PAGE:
MUMBAI (NewsRise) -- Asian stocks outside of Japan slumped Thursday, as regional technology companies fell, tracking an overnight selloff in their U.S. counterparts.
The Nikkei Asia300 Index declined 1.5% to 1,381.03. South Korea's Samsung Electronics and SK Hynix, the world's biggest memory chipmakers, dropped 3.4% and 6.8% respectively. Hong Kong-listed social media major Tencent shed 3.3% and Taiwan Semiconductor Manufacturing Co. lost 3.6%. Samsung, Tencent and TSMC are among the heaviest weighted stocks on the Asia300 Index. U.S.-listed Alibaba Group Holding and Baidu dropped at least 3.5% in overnight trading.
The selloff came after the technology-stock dominated Nasdaq Composite suffered its worst session in more than two-weeks. Analysts said the fall was largely due to investors switching their portfolios to financial stocks from technology firms. The S&P 500 Financials Index rallied 1.8% overnight on bets that U.S. interest rates were set to rise further.
U.S. borrowing costs climbed Wednesday after the world's largest economy expanded at a quicker-than-expected pace in the third quarter. Federal Reserve chair Janet Yellen's upbeat comments on the economy and job market also contributed to the rise in bond yields. The U.S. 10-year bond yield hit two-week highs overnight while at the shorter-end, two-year borrowing cost hovered near multi-year highs.
In economic news out of Asia, South Korea's central bank raised interest rates by 25 basis points to 1.50% as expected. The official gauge of China's factory activity rose to 51.8 in November from 51.6 in previous month, ahead of expectations. The non-manufacturing official index increased to 54.8 from 54.3.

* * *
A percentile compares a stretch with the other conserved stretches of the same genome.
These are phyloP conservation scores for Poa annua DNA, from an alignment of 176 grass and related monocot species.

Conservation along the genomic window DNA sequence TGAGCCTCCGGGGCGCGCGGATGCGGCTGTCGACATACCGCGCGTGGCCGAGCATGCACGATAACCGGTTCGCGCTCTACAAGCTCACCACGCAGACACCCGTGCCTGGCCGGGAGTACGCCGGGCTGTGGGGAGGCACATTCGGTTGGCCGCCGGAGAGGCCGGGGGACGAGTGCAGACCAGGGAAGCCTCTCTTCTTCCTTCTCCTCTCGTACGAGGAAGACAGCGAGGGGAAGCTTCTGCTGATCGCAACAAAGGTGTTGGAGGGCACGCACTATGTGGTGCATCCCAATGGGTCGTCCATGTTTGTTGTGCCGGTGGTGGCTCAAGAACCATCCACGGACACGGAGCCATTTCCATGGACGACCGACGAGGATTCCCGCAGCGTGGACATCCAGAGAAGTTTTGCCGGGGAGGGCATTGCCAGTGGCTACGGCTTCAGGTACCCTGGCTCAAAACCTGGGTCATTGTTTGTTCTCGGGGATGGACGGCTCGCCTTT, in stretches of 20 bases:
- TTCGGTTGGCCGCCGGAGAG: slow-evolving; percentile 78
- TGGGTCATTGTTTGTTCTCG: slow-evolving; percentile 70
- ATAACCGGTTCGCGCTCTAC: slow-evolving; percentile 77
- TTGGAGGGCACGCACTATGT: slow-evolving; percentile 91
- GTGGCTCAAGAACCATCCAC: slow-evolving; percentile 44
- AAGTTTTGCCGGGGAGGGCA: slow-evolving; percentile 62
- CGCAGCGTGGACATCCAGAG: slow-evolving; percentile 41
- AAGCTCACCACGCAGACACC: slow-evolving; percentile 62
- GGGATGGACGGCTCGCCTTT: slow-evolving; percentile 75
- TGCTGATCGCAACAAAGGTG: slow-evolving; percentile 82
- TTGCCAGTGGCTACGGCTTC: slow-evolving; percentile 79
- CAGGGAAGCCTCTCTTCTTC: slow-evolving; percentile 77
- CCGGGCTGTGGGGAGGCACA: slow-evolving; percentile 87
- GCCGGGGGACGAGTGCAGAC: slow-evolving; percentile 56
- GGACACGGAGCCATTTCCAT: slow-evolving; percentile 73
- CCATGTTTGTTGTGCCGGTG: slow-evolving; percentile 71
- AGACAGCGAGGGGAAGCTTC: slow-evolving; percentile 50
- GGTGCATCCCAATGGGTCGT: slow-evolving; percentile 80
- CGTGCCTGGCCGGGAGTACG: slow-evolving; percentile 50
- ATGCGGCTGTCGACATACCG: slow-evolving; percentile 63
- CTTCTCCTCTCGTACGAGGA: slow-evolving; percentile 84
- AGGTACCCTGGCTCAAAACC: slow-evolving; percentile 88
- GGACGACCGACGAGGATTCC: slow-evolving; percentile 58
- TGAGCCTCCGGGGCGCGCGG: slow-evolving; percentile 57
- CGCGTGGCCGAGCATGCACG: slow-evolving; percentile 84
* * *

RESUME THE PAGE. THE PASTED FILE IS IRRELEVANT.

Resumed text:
In Kuala Lumpur, Sime Darby resumed trading on Thursday following the demerger of its plantation and property units. The stock closed at 2.35 ringgit as compared with its adjusted post-spin off reference price of 1.85 ringgit. Sime Darby Plantation closed at 5.01 ringgit on its debut as against the reference price of 5.53 ringgit and Sime Darby Property ended at 1.20 ringgit against the 1.50 ringgit reference price.
Malayan Banking, Malaysia's largest lender by assets, rose by 0.5% after reporting that third-quarter net profit rose 13%, thanks largely to higher net interest income. Hong Leong Financial Group added 2.7% after first-quarter net profit rose by 18%, helped by stronger contribution from commercial banking and insurance businesses.
Airports of Thailand ended unchanged. The manager of international airports reported a 7% increase in net profit for the financial year ended September 30.
Bank of East Asia, the third largest bank in Hong Kong, added 3% after saying it will sell equity interests and loan portfolio of its China and Hong Kong consumer finance business to China Financial Services for HK$1.08 billion ($138 million). The H-shares of China Financial Services rose 2.8%.
In country indexes compiled by Nikkei, China declined 2% and Hong Kong dropped 1.7%. South Korea lost 1.2%, Taiwan shed 2.5% and India slumped 1.1%.
The Nikkei Asia300 ASEAN Index of Southeast Asian companies closed down 0.3%.